New group to advocate getting chewing tobacco out of baseball

Well, I guess this was inevitable; though I was surprised to see it today. A new group has been formed, with snazzy website and everything to urge Major League Baseball to ban chew from clubhouses and playing fields. I’ll be keeping an eye on this site.

The group, called, the brainchild of the Campaign for Tobacco-Free Kids, one of the more deliciously assertive groups out there fighting Big Tobacco. (The types really hate Campaign for Tobacco-Free Kids. Must mean they’re doing a good job. Anything that gets that crowd’s dander up is OK by me.)

Here is their official announcement of their new campaign.

A short excerpt from their announcement:

Several news stories have examined the difficulty players and coaches have in breaking their addiction. Among those who have spoken about the challenge of quitting are Strasburg, American League Most Valuable Player Josh Hamilton and Bruce Bochy, manager of the World Champion San Francisco Giants. Hall of Famer Tony Gwynn’s recent cancer diagnosis and his public comments attributing his disease to years of chewing tobacco have underscored the health threat from smokeless tobacco.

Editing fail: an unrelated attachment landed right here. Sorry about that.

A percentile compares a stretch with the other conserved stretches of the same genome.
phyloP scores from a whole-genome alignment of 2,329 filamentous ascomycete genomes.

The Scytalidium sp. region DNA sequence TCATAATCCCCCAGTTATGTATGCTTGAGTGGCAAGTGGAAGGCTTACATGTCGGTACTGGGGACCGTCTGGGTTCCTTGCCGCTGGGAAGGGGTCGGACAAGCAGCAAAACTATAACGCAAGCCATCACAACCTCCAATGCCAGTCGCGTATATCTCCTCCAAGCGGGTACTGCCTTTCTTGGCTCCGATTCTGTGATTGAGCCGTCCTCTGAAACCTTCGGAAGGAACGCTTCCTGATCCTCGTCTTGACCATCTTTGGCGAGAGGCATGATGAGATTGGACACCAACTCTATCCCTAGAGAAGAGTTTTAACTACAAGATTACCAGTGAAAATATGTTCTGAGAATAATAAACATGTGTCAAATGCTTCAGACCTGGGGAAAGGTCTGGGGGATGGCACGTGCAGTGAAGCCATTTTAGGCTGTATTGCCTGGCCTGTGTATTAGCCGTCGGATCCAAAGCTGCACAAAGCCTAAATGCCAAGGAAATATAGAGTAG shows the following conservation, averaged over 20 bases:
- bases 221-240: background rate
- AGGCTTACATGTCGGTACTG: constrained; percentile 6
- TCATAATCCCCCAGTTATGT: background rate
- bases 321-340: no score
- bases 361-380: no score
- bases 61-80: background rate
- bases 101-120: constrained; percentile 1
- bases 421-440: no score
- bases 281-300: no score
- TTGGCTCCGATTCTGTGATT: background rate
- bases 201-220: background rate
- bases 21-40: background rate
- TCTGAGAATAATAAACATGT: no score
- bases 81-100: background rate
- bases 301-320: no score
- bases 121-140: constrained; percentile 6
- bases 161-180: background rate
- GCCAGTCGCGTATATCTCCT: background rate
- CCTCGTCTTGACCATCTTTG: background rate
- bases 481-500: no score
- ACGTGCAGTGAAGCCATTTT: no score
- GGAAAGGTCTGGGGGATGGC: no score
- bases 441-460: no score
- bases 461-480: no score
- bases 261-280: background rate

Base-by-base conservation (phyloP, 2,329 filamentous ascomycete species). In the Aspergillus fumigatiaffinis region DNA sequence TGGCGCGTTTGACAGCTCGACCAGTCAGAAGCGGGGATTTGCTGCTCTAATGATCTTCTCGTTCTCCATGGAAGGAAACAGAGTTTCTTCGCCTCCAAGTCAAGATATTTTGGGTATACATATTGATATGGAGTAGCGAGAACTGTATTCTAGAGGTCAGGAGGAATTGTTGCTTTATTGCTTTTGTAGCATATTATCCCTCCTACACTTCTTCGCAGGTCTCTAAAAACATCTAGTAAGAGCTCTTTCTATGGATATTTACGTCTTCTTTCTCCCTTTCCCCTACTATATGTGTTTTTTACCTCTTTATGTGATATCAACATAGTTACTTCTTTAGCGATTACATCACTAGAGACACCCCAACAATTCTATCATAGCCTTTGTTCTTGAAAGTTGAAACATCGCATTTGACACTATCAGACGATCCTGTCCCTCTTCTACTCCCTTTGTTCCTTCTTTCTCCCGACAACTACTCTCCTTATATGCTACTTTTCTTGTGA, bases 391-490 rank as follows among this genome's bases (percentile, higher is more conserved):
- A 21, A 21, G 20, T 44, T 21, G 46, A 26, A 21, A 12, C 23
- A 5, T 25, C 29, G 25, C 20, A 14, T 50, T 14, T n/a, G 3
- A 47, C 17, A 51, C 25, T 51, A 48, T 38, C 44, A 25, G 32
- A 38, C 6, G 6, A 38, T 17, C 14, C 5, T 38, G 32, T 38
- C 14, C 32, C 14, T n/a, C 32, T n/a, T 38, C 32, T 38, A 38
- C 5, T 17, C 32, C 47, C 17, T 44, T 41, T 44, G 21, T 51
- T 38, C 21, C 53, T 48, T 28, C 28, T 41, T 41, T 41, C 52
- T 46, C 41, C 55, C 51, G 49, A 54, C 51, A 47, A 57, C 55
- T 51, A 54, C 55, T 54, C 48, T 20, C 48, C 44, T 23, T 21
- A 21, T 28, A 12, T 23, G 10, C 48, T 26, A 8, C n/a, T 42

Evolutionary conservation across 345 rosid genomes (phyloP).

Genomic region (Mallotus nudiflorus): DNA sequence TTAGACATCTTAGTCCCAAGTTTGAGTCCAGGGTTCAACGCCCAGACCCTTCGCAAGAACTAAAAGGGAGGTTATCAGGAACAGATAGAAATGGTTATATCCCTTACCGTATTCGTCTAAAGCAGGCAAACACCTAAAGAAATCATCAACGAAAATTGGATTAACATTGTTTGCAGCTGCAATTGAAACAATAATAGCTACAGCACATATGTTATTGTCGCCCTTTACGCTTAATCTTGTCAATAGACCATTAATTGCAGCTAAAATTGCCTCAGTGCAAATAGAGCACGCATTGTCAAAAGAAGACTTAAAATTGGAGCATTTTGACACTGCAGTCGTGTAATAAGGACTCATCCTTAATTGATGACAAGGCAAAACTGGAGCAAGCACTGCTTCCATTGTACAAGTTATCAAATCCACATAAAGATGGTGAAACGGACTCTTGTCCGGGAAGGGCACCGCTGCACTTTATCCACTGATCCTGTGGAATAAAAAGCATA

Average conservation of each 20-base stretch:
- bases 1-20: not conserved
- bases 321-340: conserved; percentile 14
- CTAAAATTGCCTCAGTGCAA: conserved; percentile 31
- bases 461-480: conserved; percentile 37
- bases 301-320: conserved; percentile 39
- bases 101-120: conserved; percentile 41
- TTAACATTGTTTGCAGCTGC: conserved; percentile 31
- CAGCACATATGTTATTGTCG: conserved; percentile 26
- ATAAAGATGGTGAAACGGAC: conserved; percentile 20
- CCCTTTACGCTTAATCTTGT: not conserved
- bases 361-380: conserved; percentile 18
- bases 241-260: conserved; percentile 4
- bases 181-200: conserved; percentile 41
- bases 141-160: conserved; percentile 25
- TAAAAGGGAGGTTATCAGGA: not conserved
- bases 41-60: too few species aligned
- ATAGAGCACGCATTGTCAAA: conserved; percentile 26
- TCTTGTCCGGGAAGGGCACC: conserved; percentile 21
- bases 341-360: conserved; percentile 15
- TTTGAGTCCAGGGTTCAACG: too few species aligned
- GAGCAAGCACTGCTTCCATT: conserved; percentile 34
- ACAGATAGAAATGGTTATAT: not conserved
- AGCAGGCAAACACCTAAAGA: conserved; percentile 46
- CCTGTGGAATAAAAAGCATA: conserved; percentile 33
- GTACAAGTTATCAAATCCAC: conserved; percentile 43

Tobacco use was banned in baseball’s minor leagues in 1993. The NCAA and the National Hockey League have instituted prohibitions on tobacco use. Major League Baseball is lagging behind.

Meanwhile, smokeless tobacco use among high school boys is spiking – there has been a 36 percent increase since 2003 and 15 percent of high school boys currently use smokeless tobacco, according to the Centers for Disease Control and Prevention.

They also forgot Red Sox manager Terry Francona, who has tried to quit chew, but hasn’t been able to so far.

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